Last week here on Simply CSOFT, we explored the differences and similarities between Shenzhen and Silicon Valley. Today, our juxtaposition of the two metropolises continues as the question “Should we call Shenzhen ‘The New Silicon Valley?’” lingers in the air.
15 years ago, Shenzhen was known for churning out an endless supply of plastic playthings. Today, it is known for crafting innovative, quality high-tech consumer goods. Without question, the city has come a very long way in a very short period of time. Nonetheless, Rome was not built in a day and Silicon Valley did not become Silicon Valley overnight. Shenzhen still needs time to develop economically, industrially, and culturally. The transformation of “China-con Valley” is not yet complete.
The most important ingredient in the success of the Valley has been Stanford University, a world-class research institute that pushes its students to think outside of the box that has a history of helping graduates establish pioneering businesses. The synergy of cutting-edge technology with the university’s cultivation of nonconformity and their proximity to one another are fundamental to what has made and continues to make Silicon Valley a unique focal point for innovation. The Shenzhen Institute of Advanced Technology, part of the Chinese Academy of Sciences, is trying to reproduce that same environment but whether such a thing can be created inorganically remains to be seen.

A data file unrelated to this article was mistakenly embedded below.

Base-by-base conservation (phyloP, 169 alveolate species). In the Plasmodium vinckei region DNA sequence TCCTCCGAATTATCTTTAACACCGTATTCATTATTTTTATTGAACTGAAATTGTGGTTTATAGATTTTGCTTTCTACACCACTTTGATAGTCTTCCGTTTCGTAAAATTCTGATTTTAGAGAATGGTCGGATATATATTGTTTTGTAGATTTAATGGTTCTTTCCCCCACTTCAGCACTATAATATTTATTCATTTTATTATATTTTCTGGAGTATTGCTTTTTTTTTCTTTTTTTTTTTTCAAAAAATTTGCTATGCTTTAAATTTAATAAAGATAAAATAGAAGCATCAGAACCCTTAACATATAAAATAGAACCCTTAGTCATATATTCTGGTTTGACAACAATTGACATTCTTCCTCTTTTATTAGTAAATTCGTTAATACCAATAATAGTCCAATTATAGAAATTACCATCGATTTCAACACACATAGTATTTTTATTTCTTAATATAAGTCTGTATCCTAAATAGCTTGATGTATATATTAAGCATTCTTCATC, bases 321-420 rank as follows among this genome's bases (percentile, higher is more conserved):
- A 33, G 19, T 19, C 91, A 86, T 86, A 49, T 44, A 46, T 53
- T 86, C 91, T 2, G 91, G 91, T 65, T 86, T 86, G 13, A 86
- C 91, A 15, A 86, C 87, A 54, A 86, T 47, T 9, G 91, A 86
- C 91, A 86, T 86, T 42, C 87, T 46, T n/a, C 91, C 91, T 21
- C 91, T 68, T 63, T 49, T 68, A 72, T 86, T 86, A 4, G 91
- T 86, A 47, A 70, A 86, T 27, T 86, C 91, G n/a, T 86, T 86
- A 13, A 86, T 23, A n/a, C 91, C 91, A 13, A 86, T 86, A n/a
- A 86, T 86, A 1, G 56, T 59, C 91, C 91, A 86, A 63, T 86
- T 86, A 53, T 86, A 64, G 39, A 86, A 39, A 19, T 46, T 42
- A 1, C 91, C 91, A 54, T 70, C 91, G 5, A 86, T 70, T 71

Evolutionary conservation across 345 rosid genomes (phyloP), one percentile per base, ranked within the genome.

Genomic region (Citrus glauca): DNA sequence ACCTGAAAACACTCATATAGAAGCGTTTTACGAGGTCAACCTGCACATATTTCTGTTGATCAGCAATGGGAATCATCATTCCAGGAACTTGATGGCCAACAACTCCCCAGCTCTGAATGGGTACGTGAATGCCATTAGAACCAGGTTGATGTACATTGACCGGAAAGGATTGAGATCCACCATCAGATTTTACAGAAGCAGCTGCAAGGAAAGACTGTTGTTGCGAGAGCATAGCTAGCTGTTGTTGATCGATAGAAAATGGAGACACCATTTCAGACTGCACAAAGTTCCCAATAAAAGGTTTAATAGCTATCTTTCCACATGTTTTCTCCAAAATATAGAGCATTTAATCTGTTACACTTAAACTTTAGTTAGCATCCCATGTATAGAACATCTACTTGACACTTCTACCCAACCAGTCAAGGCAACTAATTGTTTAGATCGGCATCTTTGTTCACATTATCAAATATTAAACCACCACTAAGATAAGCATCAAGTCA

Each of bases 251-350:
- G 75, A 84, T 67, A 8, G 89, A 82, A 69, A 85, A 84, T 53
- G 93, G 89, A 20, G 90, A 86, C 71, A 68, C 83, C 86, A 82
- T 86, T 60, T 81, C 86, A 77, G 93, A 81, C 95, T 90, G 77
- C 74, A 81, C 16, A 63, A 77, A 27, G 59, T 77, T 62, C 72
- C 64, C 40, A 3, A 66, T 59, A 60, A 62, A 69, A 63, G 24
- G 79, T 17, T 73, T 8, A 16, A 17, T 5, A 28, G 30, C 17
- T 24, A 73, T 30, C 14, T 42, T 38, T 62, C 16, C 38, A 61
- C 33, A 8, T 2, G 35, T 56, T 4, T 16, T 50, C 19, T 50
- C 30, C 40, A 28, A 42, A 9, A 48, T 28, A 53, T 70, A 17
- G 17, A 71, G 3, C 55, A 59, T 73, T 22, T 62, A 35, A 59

Since World War 2, Silicon Valley has given rise to several advancements in technology that have totally transformed the global economy. Similarly, Shenzhen has changed the world with their commercial advancements. 35 years of low-priced products have given humanity an unprecedented level of plenty. Today affordable, Shenzhen-produced smart phones are also empowering the Earth’s poor with the might of the internet. The city’s move from manufacturing powerhouse to Silicon Valley-style technological innovator, though, has barely begun.
Ultimately, it is that last area of development that is most critically important; it is the culture of the place, whether Shenzhen or Silicon Valley, Shanghai or Salt Lake City, that determines how it develops. Shenzhen, though blessed with 5,000 years of Chinese culture, is yet a young city. Its idyllic, rolling hills have been flattened, with skyscrapers and apartment blocks erected in their place. Its placid, agrarian lifestyle is a faint memory, crowded out by the rush and bustle of a 21st century megalopolis. Its population has swollen from just over 300 thousands in 1979 to about 14 million today. In many ways, the former Shenzhen has been wiped away leaving the new city and its people starting with a fresh slate, the perfect environment for fostering innovation. With little past to turn to, the dynamic go-getters from every corner of China, indeed the world, who call the city “home” have no choice but to focus on the future. To call Shenzhen, “The New Silicon Valley” does them the disservice of tying them to the past. Rather, Shenzhen should be known as “The City Where Tomorrow is Being Built.”